Church Experiments: The Awakening Part 2

alarm clock…this is part two in a series.  Click here for part 1.

Staff Awakening

December, 2008. There were seven adults and six children involved.  All seven committed to the practices in Part 1 and the kids participated in limited ways.  Each person also gave up something they enjoy for the entire 29 days.

During this time we became like a family. Particularly important were the daily phone calls and the shared meals. Conflicts arose after a couple of weeks between people who had never been in conflict before. This was good. In every case it led to deeper relationship. Almost every member of the group commented on personal problems they usually had that were not present during the Awakening. The experience was a mountaintop and spiritual high point.

At the end most of the group was excited to continue in some way. We decided to have meals together once a month and to call each other occasionally. We all agreed to this, but it never happened. Our relationships went back from being like family to friends and co-workers. Once the required discipline and commitment was taken away, all the shared practices and the community that was formed by them evaporated.

Youth Awakening

February, 2009. Seven youth and five leaders committed to do the awakening.

As with the staff the experience created a sense of unity, purpose and seeking after God together. It took longer for this to happen, but by the third week and especially after the retreat everyone in the group felt a real sense of belonging.

This Awakening was much more work for the leaders than the first had been. By the end almost everyone was excited and positive about the experience, including parents. However, before it began there was resistance both from parents and youth over the idea. This was overcome through prayer, listening and explanation.

During the awakening there were amazing changes in many of the youth. Some who had discipline problems and trouble paying attention became helpful and engaged. Some who were shy became excited and involved. Some who prayed only when I made them began to pray on their own. Some read more Bible than required. The three who were baptized were very excited.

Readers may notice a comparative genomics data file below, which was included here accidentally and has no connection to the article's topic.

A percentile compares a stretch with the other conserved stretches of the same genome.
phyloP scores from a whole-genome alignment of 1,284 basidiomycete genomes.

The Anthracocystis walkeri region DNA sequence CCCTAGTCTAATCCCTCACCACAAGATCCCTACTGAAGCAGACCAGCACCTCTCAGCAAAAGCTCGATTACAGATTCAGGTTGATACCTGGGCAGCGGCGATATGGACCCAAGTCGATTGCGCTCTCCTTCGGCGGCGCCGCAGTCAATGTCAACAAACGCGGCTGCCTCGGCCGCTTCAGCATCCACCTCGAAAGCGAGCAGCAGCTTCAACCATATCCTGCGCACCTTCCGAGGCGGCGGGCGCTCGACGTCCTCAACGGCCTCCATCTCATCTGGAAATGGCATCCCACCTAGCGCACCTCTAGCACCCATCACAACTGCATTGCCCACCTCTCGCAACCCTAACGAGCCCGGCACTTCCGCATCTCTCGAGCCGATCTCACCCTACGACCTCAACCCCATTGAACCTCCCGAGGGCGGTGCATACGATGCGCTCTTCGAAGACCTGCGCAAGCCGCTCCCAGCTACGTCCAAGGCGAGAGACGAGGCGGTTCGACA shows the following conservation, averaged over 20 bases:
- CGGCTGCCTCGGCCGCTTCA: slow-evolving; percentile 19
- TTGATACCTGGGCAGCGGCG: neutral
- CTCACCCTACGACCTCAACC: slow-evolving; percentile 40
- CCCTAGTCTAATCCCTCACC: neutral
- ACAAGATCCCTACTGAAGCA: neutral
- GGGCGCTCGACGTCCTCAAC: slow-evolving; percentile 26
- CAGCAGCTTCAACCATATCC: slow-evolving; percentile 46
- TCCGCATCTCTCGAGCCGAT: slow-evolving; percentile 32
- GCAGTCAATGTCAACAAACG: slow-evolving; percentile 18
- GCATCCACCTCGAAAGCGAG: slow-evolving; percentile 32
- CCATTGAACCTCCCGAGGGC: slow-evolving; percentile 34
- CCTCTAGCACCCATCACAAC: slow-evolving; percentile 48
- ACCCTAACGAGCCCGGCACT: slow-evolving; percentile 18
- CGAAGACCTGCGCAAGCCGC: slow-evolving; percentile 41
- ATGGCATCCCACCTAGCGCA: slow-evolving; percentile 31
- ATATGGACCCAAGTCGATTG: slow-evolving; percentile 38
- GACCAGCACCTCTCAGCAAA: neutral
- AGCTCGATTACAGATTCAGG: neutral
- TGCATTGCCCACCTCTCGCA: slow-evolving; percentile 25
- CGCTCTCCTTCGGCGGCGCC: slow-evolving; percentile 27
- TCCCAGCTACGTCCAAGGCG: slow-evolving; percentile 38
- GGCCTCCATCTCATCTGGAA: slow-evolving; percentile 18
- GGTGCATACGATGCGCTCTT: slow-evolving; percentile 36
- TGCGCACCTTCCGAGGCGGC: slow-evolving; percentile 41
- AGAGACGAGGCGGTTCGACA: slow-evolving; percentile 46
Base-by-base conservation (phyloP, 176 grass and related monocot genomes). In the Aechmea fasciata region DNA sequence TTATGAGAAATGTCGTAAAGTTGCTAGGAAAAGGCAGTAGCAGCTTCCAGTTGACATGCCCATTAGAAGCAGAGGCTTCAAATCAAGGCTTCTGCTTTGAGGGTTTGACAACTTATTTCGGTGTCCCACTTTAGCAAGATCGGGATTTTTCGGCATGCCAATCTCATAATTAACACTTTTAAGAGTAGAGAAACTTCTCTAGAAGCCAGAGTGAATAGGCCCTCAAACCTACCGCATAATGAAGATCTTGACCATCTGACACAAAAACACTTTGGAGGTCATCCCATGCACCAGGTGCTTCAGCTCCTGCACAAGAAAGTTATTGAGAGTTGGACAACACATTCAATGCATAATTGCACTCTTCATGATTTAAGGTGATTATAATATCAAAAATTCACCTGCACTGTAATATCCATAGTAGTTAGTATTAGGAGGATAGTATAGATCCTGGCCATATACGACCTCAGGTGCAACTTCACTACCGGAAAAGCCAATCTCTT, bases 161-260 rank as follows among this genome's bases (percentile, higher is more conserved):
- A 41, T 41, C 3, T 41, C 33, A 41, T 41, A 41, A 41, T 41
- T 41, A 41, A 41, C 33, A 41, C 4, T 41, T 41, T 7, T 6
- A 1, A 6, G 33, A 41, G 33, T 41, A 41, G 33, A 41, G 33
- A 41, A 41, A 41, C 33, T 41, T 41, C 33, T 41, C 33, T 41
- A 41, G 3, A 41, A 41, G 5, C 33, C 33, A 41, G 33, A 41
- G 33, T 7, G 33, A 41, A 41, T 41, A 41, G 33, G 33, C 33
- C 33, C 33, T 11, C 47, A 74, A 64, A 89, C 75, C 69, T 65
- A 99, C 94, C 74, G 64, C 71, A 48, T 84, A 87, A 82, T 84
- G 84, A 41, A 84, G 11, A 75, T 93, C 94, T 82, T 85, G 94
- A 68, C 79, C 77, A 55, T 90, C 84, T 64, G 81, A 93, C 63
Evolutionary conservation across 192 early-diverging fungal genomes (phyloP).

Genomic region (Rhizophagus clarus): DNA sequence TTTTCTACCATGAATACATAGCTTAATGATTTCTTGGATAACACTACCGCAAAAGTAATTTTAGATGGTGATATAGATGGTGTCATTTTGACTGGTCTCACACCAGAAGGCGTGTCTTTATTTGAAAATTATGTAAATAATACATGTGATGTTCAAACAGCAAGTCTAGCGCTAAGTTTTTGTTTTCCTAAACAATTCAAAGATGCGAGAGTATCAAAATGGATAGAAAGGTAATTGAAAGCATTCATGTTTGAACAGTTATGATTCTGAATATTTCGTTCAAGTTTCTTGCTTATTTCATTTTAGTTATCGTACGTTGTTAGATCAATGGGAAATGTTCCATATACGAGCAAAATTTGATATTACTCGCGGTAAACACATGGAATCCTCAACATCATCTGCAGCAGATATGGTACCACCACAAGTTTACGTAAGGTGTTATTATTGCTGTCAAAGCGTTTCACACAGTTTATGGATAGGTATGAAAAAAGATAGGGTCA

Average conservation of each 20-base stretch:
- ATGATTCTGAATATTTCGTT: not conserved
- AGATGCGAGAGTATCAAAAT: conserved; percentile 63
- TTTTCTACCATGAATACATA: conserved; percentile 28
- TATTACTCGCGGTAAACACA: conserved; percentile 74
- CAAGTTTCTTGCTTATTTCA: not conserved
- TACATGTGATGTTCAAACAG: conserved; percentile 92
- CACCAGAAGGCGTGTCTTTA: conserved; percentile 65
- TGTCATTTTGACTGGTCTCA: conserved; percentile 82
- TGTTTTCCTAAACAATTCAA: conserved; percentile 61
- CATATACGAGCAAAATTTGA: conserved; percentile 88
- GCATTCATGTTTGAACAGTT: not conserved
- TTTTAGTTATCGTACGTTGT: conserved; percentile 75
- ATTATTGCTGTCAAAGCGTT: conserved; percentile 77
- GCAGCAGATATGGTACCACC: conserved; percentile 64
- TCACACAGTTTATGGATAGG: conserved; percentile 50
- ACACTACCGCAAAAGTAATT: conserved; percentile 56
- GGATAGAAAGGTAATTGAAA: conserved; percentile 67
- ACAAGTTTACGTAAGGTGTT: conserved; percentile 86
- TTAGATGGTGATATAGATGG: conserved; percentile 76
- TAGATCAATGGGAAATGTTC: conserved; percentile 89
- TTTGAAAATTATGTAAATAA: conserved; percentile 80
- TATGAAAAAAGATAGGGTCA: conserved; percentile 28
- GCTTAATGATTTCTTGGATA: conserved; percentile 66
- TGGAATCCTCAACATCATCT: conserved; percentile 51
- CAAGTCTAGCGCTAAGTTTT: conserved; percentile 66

Overall, it was a difficult but hugely rewarding experience. I felt as if I had entered the battle instead of sitting on the sidelines. The fight was hard, but things happened. The changes that occurred in this one month were greater than the changes I had seen in three years prior.

Final Thoughts

Our hope was that the Awakening would create a core membership of the youth group that would be united, seek God together and that this core would then draw in others. Over time it succeeded. This group became the core around which a whole new youth group was formed. The new group is larger and much more focused on Christ. Amazingly, Jesus’ strategy of starting with a deep, committed core of people actually works.

However, the Awakening did not work for everyone. Some people who were very committed during the experience could not maintain their commitment to Christ without that community and slowly drifted away.

Devices Might Help Your Youth Retreat?

Every November (or sometimes early December) we take our youth group on a Fall Retreat.  There is a family connected to our church that loans us their house about two hours out of town.  It is a great change from the city, super cheap and perfect for the youth.  There are about 20 who go.  We go on the same hike each year and have teaching, worship and lots of free time.  Part of the idea is to just let them be together and see what happens.  Whatever ideas they come up with I try to say yes if possible.

In the past I have always banned devices.  I thought it would take away from these guys interacting with each other.  I was wrong.

This year I allowed devices, mostly because I finally bought a smart phone and didn’t want to be hassled every time I pulled it out.  I thought I would have to keep the youth from playing games by themselves.  I was completely wrong.  I had underestimated their ability to interact with each other around their devices.  They played games together.  They played all their favorite music and didn’t once try an inappropriate song.  They read their bibles on devices and were more excited about it.  They came up with themes for the weekend.  They made videos and came up with video based activities.

In addition to all this they interacted with youth who weren’t even there almost as if they were.  At one point a txt conversation started with one of the youth who wasn’t there.  They passed around the phone and let everyone in the house ‘talk’ for a few minutes.

The end result of this was the most energy we have ever had on this retreat.  The energy also lasted longer afterward because of the social media afterglow.

I still think that there need to be times when youth take an intentional break from media and all devices, but I was wrong to think God can’t do his work through them.